Friday, September 24, 2004

Kate and I visited my parents yesterday, which is always entertaining and bizarre. Life there definitely revolves around animals, and human daily activities simply must adjust themselves to the dictates of the beasts. I have long thought that this may be why people, particularly children, who grow up with and live around animals often possess more than the common measure of decency. They grow accustomed to things which cannot be changed by force or by reason, and look for solutions to difficulties in their own behavior. For when your dog or your falcon is causing trouble, it is usually due to some impatience or negligance of your own.

Philosophy aside, though, it's all a lot of fun. I can be amused all afternoon sitting and drinking wine in the kitchen with the Harris hawk, or in the living room with the gyrfalcon, watching them ruffle their feathers, stretch their wings, put a foot up a have a nap, wake up and look around. It's like having your own pet dinosaur. Giving them baths is one of the best shows in the world; they hop into the pan of water, fluff out their feathers, and proceed to flap and splash and delightedly make an immense mess. We had one once who even liked to be watered with the hose. My mother thought it greatly entertaining and would soak the bird to the skin, and when she'd give him a break he'd give a sweet and expectant look, obviously a polite request: "More please."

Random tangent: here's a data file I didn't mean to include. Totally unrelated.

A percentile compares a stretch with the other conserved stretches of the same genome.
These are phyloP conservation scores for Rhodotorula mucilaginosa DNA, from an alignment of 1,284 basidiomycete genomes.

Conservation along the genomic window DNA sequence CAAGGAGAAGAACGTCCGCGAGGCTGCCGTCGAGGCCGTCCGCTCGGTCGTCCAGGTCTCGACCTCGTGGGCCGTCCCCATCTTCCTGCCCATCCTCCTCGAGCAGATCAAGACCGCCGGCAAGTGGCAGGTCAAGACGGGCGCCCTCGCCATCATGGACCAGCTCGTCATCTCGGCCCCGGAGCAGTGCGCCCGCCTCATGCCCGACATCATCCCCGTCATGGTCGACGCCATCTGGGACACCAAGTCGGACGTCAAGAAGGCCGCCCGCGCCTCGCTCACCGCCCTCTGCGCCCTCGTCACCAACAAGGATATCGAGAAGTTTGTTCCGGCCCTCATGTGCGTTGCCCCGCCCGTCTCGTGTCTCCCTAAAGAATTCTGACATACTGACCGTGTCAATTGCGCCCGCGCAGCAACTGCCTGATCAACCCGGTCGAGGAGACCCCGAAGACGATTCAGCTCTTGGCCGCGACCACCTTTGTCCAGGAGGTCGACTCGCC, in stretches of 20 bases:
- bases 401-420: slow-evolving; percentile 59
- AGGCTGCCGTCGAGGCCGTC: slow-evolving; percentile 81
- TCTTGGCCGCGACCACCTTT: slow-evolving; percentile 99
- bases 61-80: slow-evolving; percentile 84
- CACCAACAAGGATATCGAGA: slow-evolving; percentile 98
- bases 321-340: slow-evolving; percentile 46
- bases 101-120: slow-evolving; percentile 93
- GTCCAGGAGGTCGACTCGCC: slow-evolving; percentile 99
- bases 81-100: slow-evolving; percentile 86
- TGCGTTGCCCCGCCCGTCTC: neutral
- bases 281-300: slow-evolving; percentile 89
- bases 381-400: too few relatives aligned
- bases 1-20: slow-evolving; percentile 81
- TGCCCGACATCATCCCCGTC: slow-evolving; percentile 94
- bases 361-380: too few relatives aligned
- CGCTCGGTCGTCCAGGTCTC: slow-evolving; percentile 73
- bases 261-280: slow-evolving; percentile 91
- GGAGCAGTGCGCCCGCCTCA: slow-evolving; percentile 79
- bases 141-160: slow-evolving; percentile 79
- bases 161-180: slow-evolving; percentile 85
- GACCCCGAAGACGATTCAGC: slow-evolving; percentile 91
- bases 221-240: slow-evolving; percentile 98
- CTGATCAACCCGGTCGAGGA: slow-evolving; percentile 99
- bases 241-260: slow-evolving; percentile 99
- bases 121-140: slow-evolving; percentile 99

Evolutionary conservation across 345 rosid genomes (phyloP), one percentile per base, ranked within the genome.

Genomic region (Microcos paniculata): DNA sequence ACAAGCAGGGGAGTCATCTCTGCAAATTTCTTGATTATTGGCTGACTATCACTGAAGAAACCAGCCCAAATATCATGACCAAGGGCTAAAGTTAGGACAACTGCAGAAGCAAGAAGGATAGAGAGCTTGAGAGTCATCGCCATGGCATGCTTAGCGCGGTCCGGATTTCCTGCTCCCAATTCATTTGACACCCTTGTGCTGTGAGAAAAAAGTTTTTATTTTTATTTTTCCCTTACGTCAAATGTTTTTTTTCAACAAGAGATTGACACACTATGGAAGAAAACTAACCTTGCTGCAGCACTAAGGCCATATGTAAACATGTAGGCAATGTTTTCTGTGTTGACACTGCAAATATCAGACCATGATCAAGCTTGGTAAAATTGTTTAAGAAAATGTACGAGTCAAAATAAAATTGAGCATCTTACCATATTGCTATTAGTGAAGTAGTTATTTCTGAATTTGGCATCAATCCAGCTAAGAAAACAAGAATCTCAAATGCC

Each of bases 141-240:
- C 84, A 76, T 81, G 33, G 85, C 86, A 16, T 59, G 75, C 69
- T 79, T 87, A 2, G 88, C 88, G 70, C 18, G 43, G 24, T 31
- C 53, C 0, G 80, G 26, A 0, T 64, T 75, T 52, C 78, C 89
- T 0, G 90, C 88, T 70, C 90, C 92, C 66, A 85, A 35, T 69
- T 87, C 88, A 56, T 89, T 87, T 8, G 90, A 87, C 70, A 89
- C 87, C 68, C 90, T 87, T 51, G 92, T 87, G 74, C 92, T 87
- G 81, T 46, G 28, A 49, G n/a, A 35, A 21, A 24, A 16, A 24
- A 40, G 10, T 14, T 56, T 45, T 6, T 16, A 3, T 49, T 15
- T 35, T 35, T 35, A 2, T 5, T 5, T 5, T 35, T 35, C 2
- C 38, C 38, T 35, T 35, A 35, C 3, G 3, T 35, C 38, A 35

The best moments, however, are watching the birds and dogs interact. They definitely speak different languages, but it's clear that they're trying to communicate. The tazis will crouch low and squeak; the falcon will turn his head upside down. Sometimes the birds will even chase the dogs around and pull their tails. God knows where they get it, but they have some sense that they're on the same team, friends in an odd friendship. The world of beasts is not after all so completely hawk-eat-dog as most people are eager to assume.

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